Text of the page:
Absolute absorbance (A), second derivative (B), similarity (C), and HOS bar charts are shown above for the originator Trastuzumab at 5 and 21 mg/mL and two biosimilars each at 5 mg/mL. All spectra are well overlaid and appear as just one trace, but are actually four traces. The HOS bar chart highlights the similarities in structure. The colors correspond to: Trastuzumab 5 mg/mL is red, Trastuzumab 21 mg/mL is purple, biosimilar 1 is green, and biosimilar 2 is blue.

Figure 1. Absolute absorbance (A), second derivative (B), similarity (C), and HOS bar charts are shown above for the originator Trastuzumab at 5 and 21 mg/mL and two biosimilars each at 5 mg/mL. All spectra are well overlaid and appear as just one trace, but are actually four traces. The HOS bar chart highlights the similarities in structure. The colors correspond to: Trastuzumab 5 mg/mL is red, Trastuzumab 21 mg/mL is purple, biosimilar 1 is green, and biosimilar 2 is blue. Image Credit: RedShiftBio

Formulation buffer versus PBS

All samples were dialyzed in both formulation buffer and PBS for comparison of the effect of the buffer on antibody structure. Figure 2 shows the second derivative (A), HOS bar graph (B), and the delta plot (C) for each sample in formulation buffer at 5 mg/mL concentration and in PSB.

Table 2. Quantitative measurements of area of overlap showing repeatability among replicates and similarity compared to the Trastuzumab in formulation buffer are all highly similar. Source: RedShiftBio

Quantitative measurements of area of overlap showing repeatability among replicates and similarity compared to the Trastuzumab in formulation buffer are all highly similar

The delta plot is a visual method for the comparison of samples by subtracting the SD of each sample from a control. The dashed lines represent the replicate variation. Traces that appear above or below the dashed lines reveal spectral change. In this study, no samples displayed any changes related to the buffer. Table 2 quantitatively shows that all samples are comparable since none of the similarities deviate by over 1 % compared to the control.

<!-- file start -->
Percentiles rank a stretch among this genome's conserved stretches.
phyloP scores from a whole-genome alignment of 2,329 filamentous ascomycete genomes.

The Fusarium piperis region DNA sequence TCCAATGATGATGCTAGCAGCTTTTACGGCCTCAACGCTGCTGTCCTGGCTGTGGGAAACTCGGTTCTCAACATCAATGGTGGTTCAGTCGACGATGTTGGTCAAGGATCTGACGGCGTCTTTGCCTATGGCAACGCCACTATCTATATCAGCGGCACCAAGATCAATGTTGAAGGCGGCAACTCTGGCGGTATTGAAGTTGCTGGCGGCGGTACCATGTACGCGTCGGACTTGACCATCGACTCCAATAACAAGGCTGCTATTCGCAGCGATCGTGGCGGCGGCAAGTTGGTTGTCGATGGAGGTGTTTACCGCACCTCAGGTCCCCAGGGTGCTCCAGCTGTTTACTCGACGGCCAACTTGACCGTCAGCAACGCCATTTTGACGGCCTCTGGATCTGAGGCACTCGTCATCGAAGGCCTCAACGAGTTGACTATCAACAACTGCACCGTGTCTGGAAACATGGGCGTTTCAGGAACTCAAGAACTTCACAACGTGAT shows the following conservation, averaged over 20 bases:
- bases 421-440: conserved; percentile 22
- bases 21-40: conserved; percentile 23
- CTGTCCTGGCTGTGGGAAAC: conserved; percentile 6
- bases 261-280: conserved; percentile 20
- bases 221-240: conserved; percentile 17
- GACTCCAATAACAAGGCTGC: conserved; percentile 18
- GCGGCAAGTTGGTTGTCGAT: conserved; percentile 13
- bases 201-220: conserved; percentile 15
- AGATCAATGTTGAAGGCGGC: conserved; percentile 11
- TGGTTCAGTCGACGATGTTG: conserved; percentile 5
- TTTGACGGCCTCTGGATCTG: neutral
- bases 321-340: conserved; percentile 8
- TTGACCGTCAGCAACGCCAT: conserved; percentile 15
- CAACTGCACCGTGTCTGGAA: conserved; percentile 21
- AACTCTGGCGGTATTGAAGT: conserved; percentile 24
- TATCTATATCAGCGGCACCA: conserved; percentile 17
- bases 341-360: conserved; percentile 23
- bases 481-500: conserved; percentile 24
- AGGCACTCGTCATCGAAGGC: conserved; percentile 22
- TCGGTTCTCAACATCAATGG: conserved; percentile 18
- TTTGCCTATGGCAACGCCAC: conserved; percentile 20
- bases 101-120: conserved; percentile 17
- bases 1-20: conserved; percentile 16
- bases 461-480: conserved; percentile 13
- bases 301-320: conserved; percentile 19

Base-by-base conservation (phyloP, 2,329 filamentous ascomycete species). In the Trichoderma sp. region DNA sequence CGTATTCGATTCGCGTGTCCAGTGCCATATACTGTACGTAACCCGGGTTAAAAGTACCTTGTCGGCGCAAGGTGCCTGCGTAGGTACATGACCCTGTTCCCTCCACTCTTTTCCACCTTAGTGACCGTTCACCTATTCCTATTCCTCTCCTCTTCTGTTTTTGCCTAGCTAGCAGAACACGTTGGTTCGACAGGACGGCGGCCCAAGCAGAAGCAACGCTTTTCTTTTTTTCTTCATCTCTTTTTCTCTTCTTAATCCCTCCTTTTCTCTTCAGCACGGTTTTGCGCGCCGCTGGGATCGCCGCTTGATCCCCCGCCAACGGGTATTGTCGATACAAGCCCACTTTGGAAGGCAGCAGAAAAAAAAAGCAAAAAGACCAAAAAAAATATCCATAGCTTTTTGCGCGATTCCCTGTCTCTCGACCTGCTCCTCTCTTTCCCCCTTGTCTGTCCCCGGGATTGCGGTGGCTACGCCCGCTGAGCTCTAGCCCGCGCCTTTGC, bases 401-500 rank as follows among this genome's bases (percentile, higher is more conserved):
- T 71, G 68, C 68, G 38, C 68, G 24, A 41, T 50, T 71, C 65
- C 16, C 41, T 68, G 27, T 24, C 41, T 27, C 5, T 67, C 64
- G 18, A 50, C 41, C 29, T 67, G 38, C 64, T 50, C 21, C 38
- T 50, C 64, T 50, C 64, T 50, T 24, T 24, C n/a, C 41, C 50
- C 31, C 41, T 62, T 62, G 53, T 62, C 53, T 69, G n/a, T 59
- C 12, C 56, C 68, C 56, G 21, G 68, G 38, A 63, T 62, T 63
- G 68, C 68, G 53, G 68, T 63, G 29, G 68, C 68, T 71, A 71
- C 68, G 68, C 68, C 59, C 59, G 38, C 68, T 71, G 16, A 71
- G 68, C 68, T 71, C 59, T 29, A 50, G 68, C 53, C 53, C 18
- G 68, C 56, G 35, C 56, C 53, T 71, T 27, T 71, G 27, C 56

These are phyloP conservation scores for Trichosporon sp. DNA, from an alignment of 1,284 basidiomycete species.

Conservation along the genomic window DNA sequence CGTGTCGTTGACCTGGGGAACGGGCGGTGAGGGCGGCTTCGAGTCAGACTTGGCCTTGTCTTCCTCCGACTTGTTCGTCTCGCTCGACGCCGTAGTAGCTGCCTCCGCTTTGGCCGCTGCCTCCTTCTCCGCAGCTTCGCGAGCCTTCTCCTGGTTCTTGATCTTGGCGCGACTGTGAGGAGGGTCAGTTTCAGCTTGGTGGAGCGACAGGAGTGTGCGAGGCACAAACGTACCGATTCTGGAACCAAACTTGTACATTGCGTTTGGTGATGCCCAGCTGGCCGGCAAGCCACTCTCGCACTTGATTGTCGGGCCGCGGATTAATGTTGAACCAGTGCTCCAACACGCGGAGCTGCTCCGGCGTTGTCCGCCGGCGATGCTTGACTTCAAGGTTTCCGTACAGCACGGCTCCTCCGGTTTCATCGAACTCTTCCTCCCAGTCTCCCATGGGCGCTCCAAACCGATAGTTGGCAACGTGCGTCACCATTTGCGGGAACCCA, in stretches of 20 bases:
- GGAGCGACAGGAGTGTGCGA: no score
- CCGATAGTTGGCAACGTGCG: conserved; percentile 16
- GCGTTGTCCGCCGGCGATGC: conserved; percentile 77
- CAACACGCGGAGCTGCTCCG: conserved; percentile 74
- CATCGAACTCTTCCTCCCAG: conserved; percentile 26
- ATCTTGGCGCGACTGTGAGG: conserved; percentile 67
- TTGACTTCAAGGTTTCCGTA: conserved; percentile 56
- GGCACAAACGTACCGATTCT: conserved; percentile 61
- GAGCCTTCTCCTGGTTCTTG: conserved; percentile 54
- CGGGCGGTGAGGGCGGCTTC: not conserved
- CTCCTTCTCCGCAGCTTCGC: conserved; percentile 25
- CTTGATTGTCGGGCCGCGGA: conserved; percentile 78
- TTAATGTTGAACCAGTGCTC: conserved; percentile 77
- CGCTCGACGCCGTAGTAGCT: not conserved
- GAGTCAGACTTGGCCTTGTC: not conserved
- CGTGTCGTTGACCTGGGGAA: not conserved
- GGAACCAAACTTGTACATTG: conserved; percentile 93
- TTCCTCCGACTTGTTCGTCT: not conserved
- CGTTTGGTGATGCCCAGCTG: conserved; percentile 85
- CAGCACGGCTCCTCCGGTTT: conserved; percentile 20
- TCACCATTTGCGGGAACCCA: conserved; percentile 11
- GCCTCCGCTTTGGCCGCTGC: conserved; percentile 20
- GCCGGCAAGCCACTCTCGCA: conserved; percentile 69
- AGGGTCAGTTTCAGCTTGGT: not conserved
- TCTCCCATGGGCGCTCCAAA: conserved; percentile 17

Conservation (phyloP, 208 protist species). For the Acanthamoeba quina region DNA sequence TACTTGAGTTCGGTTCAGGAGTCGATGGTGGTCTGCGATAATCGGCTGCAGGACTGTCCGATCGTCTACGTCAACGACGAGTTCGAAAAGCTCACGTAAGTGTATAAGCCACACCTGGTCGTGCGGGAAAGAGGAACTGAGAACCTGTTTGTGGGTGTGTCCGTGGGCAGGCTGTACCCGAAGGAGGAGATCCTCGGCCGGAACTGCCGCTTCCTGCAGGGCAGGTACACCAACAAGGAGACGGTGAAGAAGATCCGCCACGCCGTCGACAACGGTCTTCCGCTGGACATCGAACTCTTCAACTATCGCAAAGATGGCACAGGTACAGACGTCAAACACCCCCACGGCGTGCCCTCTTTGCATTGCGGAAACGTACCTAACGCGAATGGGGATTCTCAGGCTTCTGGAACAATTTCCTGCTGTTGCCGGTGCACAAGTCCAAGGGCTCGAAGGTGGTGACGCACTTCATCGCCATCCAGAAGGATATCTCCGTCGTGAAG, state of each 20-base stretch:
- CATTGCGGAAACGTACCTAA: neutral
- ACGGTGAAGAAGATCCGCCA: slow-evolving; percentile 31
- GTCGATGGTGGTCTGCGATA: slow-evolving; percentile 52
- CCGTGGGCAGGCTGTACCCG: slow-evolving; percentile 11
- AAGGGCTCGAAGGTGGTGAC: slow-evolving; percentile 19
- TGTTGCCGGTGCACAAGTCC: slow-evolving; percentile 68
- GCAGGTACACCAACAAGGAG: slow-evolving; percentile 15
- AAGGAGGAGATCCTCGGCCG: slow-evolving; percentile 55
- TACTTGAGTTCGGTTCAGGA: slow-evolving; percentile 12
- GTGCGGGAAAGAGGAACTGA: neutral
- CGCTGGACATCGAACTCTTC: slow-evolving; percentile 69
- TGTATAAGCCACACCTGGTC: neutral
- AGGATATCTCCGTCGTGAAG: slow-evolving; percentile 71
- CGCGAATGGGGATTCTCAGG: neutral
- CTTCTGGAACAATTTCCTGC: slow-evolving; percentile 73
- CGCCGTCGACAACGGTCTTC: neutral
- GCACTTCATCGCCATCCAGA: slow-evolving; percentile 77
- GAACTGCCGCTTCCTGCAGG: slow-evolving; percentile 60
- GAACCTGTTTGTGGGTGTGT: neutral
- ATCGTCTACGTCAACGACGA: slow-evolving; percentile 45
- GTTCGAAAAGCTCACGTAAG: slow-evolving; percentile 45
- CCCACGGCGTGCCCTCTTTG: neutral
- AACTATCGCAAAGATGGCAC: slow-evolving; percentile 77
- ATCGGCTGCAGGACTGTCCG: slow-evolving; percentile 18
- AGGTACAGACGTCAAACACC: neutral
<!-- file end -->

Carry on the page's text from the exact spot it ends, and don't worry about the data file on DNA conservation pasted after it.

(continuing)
Figure 2. Second derivative plot (A), HOS bar chart (B), and delta plot (C) show each sample in PBS is highly similar to the samples in formulation buffer. The lighter shades are in FB and the darker shades are in PBS. The Trastuzumab samples are red, biosimilar 1 is green, and biosimilar 2 is blue. Image Credit: RedShiftBio

Heat stress qualitative results

Trastuzumab in PBS and formulation buffer were exposed to 70 °C for 30 minutes and then cooled to room temperature before running on MMS. Figure 3 depicts the second derivative (A) and delta plot (B).

Both heated samples displayed an increase in the spectra (around 1624 cm-1) and a decrease in the region (at 1640 cm-1, native β-sheet). The results display a small structural change for the sample in the formulation buffer and greater changes for the sample in PBS. This suggests that trastuzumab is more resistant to temperature stress in formulation buffer than in PBS.

Second derivative plot (A) of Trastuzumab in FB at room temp (light blue) and after heat stress (bright red), and Trastuzumab in PBS at room temp (dark blue) and after heat stress (dark red). (B) shows the delta plot and highlights regions of change, and (C) and (D) are the delta plots separating out the samples in FB and in PBS, respectively.

Figure 3. Second derivative plot (A) of Trastuzumab in FB at room temp (light blue) and after heat stress (bright red), and Trastuzumab in PBS at room temp (dark blue) and after heat stress (dark red). (B) shows the delta plot and highlights regions of change, and (C) and (D) are the delta plots separating out the samples in FB and in PBS, respectively. Image Credit: RedShiftBio

Heat stress quantitative results

Figure 4A shows the HOS bar graph for each sample. Although heat stress did not result in major changes to structure, the figure indicates a decrease in β-sheet content and an increase in turn structure caused by heat stress. The weighted spectral difference (WSD) was calculated and is depicted in Figure 4C as a graph, where the error bars represent ± 2x the standard deviation among replicates.

Both WSD and the percent similarities highlight that the formulation buffer heated sample underwent subtle structural change and the heated PBS sample displayed a more significant change in structure. This could indicate that trastuzumab undergoes an initial denaturing pathway when the stress temperature approaches its melting temperature (Tm1 = 71 °C), where some β-sheets begin to unfold and convert to β turn structures.

Table 3. Area of overlap calculated for the repeatability for each sample and comparison to the RT control in FB. Source: RedShiftBio